Workforce Preparation


The Quest for Quality Jobs

Educators and policy-makers should carefully consider William B. Bonvillian and Sanjay E. Sarma’s article, “The Quest for Quality Jobs(Issues, Fall 2018). Despite unemployment below 4% and billions of dollars invested in educational institutions, the United States has increasing income inequality and a declining middle class. Technology and trade make economic prosperity increasingly dependent on postsecondary education, as reflected in disproportionately high unemployment and underemployment of workers lacking credentials beyond high school. Still, the authors are optimistic. They argue that the upskilling of the workforce required to maintain competitiveness and drive upward mobility is already happening, albeit slowly, and that the will to change is there among the public, the private sector, and policy-makers. So, what are the critical points of leverage?

One barrier slowing the pace of change is that college and career advising is siloed within educational institutions, with counselors who can be responsible for a thousand or more students. Hundreds of websites offer information about colleges and careers, including data about job openings and salaries, but awareness and use of these sites among educators and students are low. Preparation programs focus on the social and emotional supports counselors provide, with little emphasis on career advising. More professional development for counselors and advisers is the typical policy response, but high turnover rates and the limited impact of short-term training without follow-up undermines its efficacy.

In Texas, we are taking a new approach with promising early results. In 2015, the state legislature charged the University of Texas at Austin to work with agencies, nonprofits, and other colleges to leverage digital learning to improve college and career advising. The centerpiece of the Texas OnCourse initiative is a competency-based academy, developed with input from more than 2,500 educators and dozens of employers, partner organizations, and colleges. Today, more than 10,000 secondary counselors participate in the OnCourse Academy, and they serve more than 95% of the state’s secondary students. Counselors use online modules and tools for just-in-time support, and they are linked with each other and supported by a network of senior fellows, practicing counselors with deep expertise who are advisers, and implementation coaches. More than 95% of users report that this infrastructure enables them to serve more students.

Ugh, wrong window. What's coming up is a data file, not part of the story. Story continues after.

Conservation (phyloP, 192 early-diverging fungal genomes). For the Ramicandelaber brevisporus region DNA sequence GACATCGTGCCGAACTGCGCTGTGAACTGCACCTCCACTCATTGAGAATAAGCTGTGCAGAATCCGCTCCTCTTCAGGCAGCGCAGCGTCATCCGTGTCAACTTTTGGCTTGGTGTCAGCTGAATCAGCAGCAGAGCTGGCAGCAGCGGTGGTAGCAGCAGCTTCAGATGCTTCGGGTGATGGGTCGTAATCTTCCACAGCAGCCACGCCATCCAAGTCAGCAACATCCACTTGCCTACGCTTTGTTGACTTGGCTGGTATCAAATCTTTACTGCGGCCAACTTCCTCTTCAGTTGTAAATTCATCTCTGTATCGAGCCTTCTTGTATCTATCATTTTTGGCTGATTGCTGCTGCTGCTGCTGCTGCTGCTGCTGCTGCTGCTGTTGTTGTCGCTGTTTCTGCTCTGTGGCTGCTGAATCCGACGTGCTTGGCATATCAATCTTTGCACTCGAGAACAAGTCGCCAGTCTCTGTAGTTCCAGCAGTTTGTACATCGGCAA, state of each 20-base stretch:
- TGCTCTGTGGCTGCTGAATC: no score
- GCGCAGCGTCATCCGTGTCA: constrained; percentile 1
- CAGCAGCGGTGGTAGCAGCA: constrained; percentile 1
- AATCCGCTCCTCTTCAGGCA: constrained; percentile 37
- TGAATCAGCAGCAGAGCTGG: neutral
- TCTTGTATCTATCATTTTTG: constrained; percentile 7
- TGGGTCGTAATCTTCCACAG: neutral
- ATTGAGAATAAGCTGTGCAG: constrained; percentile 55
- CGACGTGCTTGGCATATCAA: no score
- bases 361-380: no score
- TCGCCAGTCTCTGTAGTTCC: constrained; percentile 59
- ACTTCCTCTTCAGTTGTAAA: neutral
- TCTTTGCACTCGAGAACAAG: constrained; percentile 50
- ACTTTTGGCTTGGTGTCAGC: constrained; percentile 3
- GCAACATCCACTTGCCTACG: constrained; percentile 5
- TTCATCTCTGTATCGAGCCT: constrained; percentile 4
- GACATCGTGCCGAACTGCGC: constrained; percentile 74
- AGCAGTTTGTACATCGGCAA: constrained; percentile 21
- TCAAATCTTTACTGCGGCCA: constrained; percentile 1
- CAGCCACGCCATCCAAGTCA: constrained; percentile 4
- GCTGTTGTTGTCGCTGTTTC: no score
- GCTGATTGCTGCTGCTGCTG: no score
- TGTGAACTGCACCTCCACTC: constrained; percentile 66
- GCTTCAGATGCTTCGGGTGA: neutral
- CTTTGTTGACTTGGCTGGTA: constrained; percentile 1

The Texas OnCourse approach tackles one of the structural barriers presented by the fragmentation of educational systems. However, this work also illustrates that training and connecting counselors and advisers isn’t sufficient. Educators need better tools that few institutions, systems, or states have developed. These include sequences of courses mapped not only to credentials but also to job opportunities. As students acquire credits from multiple institutions, they need the ability to look across institutions and see what is likely to apply. The most important questions students and advisers are asking are less about counting job postings or individual colleges’ graduation rates, and more about “how do I get there from here?”

A few institutions, systems, and states are working on these issues today. Imagine what might be possible if the will to change were channeled into a serious, networked effort among educators, employers, policy-makers, and the nation’s great colleges.

Deputy to the President for Strategy and Policy
The University of Texas at Austin

Cite this Article

“Workforce Preparation.” Issues in Science and Technology 35, no. 2 (Winter 2019).

Vol. XXXV, No. 2, Winter 2019